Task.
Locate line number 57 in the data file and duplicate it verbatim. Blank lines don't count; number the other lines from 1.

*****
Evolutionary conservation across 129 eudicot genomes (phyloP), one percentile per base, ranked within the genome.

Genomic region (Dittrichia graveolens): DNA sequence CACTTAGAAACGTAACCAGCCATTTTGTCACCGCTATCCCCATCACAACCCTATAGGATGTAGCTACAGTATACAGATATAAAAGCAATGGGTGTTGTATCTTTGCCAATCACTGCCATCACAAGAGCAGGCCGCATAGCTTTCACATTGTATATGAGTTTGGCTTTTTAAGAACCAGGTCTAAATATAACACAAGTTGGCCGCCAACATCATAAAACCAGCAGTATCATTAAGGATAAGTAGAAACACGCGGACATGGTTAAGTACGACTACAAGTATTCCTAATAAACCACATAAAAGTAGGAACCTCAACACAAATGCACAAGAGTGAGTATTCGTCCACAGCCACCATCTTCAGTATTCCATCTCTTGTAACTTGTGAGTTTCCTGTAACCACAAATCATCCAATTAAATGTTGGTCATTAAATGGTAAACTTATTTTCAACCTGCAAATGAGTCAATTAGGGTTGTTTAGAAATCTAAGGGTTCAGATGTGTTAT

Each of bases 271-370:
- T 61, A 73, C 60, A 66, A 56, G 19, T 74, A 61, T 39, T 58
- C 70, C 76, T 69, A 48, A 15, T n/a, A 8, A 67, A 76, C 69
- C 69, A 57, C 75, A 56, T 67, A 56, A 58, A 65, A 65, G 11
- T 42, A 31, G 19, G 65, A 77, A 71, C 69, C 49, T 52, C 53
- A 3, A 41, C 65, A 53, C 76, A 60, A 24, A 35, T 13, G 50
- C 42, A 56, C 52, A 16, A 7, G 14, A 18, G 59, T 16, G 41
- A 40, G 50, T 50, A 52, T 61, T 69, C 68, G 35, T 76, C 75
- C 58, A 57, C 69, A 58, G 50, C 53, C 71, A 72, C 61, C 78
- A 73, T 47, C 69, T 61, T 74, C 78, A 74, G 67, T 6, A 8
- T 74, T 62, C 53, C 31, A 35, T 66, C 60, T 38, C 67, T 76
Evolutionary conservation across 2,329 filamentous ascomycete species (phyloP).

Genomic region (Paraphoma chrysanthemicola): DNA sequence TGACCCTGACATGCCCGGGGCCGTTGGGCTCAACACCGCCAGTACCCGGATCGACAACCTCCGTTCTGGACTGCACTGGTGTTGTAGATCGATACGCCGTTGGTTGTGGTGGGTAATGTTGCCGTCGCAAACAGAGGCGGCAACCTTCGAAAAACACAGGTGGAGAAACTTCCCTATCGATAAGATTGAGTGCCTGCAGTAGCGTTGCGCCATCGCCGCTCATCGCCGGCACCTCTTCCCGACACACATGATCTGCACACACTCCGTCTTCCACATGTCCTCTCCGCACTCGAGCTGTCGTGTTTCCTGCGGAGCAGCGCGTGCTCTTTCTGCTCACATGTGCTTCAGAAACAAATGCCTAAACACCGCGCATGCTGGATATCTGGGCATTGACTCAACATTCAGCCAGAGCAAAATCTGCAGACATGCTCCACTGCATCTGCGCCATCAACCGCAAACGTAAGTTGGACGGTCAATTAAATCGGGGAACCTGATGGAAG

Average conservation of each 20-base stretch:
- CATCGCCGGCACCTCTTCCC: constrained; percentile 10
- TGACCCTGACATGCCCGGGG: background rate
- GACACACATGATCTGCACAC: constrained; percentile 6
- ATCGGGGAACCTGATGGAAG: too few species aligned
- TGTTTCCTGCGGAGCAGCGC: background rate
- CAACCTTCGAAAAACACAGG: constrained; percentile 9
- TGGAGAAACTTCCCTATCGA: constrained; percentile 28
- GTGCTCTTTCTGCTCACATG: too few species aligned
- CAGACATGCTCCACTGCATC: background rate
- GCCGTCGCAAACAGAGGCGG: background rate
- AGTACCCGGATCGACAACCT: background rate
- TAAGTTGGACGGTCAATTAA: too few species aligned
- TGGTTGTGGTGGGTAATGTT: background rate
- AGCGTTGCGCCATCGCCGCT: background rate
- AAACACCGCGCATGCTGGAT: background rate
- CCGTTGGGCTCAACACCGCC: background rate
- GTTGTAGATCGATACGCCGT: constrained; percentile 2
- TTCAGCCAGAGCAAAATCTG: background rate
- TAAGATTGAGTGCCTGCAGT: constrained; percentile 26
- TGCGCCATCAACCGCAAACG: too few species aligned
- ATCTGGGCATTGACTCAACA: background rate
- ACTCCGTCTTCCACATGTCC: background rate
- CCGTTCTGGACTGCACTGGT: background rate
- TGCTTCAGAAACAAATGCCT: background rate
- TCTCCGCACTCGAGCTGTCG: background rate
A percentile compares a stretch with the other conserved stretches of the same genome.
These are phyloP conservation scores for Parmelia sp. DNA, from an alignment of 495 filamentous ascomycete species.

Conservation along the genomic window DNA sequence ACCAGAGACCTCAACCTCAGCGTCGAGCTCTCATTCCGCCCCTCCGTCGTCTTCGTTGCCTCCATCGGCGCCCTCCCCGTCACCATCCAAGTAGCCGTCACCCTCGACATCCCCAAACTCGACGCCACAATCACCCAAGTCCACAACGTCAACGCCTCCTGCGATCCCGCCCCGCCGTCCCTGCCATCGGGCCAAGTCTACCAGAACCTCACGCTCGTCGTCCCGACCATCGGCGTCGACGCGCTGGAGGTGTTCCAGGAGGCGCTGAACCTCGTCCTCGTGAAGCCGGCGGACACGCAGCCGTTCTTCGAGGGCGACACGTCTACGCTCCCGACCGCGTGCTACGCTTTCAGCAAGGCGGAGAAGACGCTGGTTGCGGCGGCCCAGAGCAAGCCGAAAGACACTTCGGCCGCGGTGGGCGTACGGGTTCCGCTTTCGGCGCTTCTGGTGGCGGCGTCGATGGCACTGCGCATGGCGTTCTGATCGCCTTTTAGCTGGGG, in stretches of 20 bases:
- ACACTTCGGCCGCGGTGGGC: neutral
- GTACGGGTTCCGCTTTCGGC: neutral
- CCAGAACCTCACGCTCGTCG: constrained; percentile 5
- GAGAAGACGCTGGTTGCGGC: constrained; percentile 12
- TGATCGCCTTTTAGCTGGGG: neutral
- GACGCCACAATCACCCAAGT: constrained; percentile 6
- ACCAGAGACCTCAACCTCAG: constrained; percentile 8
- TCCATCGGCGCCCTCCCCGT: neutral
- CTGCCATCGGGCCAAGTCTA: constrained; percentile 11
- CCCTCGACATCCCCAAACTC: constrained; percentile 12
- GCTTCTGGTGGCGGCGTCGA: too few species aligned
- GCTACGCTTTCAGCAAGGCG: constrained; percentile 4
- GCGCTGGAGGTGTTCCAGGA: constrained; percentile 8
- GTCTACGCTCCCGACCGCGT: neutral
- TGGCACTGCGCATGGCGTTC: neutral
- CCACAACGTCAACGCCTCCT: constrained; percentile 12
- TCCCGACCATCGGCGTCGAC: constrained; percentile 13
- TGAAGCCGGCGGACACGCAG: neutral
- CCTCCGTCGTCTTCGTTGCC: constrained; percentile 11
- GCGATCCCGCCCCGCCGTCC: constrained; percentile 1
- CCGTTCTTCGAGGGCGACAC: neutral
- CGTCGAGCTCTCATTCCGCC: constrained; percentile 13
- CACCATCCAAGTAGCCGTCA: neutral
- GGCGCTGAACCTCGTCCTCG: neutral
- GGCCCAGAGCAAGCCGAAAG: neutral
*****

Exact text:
- GCGCTGGAGGTGTTCCAGGA: constrained; percentile 8